Before dying, a sick man left the following will: “... I hereby command and transfer all of my property including money in bank accounts and future rights ... I give from today and one moment before my death to Yeshiva X.” The natural inheritors questioned the will’s validity.
A man wrote a will leaving some money to his daughters and granddaughters and the rest to tzedakah (but none to his sons). The will was left by his lawyer, who was the only person who knew it existed. The halachic inheritors questioned its validity.
The defendant (=def), an organization in Sderot, engaged the plaintiff (=pl), a local band, to play at a Yom Ha’atzmaut celebration. Pl canceled a performance planned for that night primarily because def’s celebration would add to its local exposure. Subsequently, an important institution decided to join the Sderot celebrations and bring a band with them for free. Def totally canceled pl’s engagement, including pl’s request to appear briefly. Pl is suing for the 5,000 shekel agreed upon fee plus damages of the lost publicity.
The plaintiff (=pl) has been requested to do chalitza for his sister-in-law (=def), after her husband died without children. Pl agrees to do chalitza only if def agrees to transfer to him property that is registered in her name in the Tabu (Land Registry). According to pl, his now deceased brother had requested that, in order to ensure def’s rights to the apartment that was part of an inheritance to the two brothers, pl should transfer his rights to it as registered in the Tabu to def. Pl says that he agreed on the condition that def not remarry, which she now wants to do. Therefore, he demands the property back. Def denies ever making a commitment not to remarry.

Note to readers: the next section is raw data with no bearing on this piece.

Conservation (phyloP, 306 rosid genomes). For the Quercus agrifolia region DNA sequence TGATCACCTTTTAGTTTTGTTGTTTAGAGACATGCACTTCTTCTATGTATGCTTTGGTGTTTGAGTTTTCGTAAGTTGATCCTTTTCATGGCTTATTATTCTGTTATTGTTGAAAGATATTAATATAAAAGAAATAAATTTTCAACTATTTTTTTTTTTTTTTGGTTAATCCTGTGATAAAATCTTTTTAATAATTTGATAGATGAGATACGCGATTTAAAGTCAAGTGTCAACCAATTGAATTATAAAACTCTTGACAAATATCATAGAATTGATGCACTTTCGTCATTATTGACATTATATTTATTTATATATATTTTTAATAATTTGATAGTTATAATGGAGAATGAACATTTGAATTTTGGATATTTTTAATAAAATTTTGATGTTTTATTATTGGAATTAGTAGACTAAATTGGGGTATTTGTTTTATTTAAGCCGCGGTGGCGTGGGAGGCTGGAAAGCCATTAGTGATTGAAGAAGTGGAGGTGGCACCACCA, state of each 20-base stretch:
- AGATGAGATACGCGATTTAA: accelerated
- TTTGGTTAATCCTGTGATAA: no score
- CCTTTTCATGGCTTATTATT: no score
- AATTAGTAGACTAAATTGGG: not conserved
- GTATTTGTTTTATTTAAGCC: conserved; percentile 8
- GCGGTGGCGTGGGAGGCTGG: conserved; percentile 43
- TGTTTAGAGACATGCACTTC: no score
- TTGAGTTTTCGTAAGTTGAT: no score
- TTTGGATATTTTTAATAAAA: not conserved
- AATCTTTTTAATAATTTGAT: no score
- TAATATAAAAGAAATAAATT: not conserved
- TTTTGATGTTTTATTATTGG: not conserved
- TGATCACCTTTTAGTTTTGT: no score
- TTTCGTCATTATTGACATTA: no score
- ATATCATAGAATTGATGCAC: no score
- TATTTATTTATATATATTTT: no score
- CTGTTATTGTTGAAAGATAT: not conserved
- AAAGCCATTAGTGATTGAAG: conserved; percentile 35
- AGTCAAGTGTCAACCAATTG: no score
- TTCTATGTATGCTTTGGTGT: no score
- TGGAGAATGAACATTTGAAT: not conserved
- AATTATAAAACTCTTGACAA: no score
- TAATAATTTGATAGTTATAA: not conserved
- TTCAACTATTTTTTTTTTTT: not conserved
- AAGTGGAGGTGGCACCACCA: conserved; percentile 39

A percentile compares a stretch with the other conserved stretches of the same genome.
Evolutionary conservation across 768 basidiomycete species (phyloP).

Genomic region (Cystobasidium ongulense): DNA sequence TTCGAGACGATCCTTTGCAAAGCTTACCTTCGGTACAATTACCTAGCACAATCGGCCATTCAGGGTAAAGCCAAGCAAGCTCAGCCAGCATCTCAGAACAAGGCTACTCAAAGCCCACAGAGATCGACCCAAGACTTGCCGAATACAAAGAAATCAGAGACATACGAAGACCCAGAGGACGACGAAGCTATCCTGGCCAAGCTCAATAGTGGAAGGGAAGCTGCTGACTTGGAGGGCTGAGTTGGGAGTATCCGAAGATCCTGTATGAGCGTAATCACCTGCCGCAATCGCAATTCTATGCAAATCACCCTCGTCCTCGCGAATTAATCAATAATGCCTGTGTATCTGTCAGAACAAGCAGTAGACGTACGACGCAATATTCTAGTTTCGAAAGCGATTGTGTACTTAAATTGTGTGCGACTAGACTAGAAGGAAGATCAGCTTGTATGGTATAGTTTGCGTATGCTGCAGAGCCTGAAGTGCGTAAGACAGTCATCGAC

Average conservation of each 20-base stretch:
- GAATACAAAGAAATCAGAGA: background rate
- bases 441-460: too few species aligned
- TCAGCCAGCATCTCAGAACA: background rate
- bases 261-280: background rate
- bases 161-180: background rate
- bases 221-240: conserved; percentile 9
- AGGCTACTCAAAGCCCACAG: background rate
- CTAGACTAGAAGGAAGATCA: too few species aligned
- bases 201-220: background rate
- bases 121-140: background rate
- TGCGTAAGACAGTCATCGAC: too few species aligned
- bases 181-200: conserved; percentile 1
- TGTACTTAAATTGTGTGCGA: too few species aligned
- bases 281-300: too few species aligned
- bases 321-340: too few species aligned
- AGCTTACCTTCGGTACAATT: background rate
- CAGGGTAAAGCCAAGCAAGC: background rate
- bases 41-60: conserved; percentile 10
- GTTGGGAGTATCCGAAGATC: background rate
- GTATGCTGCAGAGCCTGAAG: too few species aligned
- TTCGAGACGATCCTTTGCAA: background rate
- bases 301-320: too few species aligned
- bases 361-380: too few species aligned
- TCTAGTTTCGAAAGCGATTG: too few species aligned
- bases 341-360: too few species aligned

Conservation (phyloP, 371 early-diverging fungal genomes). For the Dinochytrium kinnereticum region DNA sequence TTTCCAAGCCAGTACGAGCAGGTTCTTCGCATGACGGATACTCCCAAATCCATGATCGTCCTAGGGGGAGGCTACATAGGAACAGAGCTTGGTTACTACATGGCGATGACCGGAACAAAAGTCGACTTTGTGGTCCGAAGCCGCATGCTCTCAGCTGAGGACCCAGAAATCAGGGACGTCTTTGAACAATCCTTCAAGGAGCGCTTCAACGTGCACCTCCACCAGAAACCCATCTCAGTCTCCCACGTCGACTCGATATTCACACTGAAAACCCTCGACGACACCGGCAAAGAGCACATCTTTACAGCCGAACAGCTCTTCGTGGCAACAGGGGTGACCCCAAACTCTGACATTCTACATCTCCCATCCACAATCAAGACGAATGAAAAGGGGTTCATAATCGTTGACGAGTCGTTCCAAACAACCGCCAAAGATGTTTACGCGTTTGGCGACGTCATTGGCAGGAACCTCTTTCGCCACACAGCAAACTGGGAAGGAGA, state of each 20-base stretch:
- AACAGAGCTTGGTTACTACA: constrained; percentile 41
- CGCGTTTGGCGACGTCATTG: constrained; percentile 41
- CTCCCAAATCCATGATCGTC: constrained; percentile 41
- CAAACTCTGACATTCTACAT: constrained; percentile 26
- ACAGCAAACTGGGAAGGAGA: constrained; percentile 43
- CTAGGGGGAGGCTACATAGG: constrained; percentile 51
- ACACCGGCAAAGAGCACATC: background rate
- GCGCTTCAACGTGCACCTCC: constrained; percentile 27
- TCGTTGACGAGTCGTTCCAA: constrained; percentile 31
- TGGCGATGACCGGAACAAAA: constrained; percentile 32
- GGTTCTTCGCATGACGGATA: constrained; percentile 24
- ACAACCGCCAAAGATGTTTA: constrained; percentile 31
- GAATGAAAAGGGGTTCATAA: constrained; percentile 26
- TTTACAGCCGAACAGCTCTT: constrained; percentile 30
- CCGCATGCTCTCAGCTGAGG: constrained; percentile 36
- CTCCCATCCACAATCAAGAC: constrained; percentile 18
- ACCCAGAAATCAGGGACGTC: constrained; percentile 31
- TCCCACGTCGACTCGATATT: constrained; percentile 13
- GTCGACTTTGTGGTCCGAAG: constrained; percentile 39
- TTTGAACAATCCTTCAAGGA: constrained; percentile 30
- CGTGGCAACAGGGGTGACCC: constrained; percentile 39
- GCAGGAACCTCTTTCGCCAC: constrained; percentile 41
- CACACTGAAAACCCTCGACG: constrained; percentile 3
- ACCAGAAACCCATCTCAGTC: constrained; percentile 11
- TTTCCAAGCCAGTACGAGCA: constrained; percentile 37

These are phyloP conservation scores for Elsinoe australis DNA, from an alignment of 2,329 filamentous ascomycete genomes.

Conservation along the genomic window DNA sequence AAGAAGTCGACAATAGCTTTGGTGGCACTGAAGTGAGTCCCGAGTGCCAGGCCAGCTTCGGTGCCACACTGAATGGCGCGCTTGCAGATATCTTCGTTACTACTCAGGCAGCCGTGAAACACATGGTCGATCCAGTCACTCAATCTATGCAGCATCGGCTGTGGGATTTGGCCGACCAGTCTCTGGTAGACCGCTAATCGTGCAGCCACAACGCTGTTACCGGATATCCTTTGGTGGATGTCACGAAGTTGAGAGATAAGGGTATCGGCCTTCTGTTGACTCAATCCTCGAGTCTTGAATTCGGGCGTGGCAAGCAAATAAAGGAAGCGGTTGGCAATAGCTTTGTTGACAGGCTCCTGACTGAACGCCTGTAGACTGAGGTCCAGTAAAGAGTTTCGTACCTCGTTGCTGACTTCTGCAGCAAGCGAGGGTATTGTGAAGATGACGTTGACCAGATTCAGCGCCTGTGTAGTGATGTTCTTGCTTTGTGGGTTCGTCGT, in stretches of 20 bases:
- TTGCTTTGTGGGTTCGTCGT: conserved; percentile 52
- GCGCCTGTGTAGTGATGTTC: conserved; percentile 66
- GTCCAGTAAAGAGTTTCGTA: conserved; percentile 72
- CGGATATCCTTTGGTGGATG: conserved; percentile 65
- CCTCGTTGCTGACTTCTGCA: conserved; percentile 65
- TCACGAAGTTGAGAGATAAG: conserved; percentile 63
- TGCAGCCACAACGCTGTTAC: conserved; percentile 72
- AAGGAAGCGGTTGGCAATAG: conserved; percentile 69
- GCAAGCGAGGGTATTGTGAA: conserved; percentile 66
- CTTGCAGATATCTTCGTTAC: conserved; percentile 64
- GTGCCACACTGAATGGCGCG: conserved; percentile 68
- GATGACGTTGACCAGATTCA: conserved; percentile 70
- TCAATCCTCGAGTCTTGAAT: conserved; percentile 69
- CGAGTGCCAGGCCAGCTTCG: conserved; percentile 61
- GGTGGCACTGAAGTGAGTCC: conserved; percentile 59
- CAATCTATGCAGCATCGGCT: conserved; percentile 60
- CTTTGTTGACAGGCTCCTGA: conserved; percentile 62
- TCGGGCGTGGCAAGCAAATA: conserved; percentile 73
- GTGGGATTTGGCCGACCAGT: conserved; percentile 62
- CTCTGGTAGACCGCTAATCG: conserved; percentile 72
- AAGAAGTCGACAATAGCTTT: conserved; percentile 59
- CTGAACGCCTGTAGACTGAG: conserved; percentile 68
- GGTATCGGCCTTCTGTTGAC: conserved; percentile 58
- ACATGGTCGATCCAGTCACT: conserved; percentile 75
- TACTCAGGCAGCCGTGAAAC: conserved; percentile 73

The defendant (=def) is a yishuv which hired the plaintiff (=pl) to take care of the lighting and sound systems for an event for 7,500 shekels. Both systems malfunctioned at the event. There are mutual complaints by the sides as to whose equipment and/or mistakes were the crucial factors that caused the problems. Despite sending an expert witness to evaluate the situation, beit din cannot determine who is to blame for which problem, but there were problems in the information that def provided pl that could result in sound problems. Does def have to pay in full for incomplete results?
The plaintiff (=pl) worked for two years as a teacher in a yeshiva day school (=def). Near year’s end, def’s principal sent termination notices to all of the non-tenured staff. However, he allegedly (def denies it) orally assured pl that he would be rehired. During the summer break, the principle told pl that he was fired. All agree that pl is a successful, dedicated teacher. However, he does not conform to the principal’s educational philosophy. Pl demands that he be reinstated and if not that he be paid a year’s salary and severance pay.
The defendant (=def) is an organization that arranges Shabbat hospitality. They secured a room for a family in a yeshiva dorm room, in which a student had a personal refrigerator, without his knowledge. After Shabbat, pl found the refrigerator to be broken. A technician says the compressor was ruined. Pl is suing def who is not aware what happened to the refrigerator, instead of suing the family who used, dirtied and perhaps knows what happened to it because he does not want to bother with the family. Def is willing to pay if beit din says that the family is responsible to pay for the damages.
The defendant (def) is a student at a college for photography (pl). Pl lends its students photographic equipment to prepare projects. When def was trying to put a camera on its stand (also provided by pl), the camera fell down and broke. While pl assumes that def was negligent, def says that the stand was faulty. Pl has a security deposit from def which it can use for payment (and is thus muchzak).
The plaintiff (=pl) rented an apartment to the defendant (def) for a year. After the rental period was completed, def stayed on in the apartment and paid on a monthly basis until August, when he left because of Katyusha bombardment of the city. Pl is making a claim on the ending of the rental, which he says should have been extended for a full second year, as the first rental period was for a year. Def says he was justified in leaving the apartment when he did.
The plaintiff (=pl) rented an apartment to the defendant (=def). During the first year, there was a clear rental contract. For the second year, it was originally orally agreed that the rental would end in August, and this was later extended until October, with the possibility of extending it past then. Now def wants to extend it until February but pl informed def on Oct. 25th that he wants him out by the month’s end. Def claims that since pl failed to set a date, it is like the case of an open-ended rental, in regard to which one is not allowed to expel a tenant during the rainy season.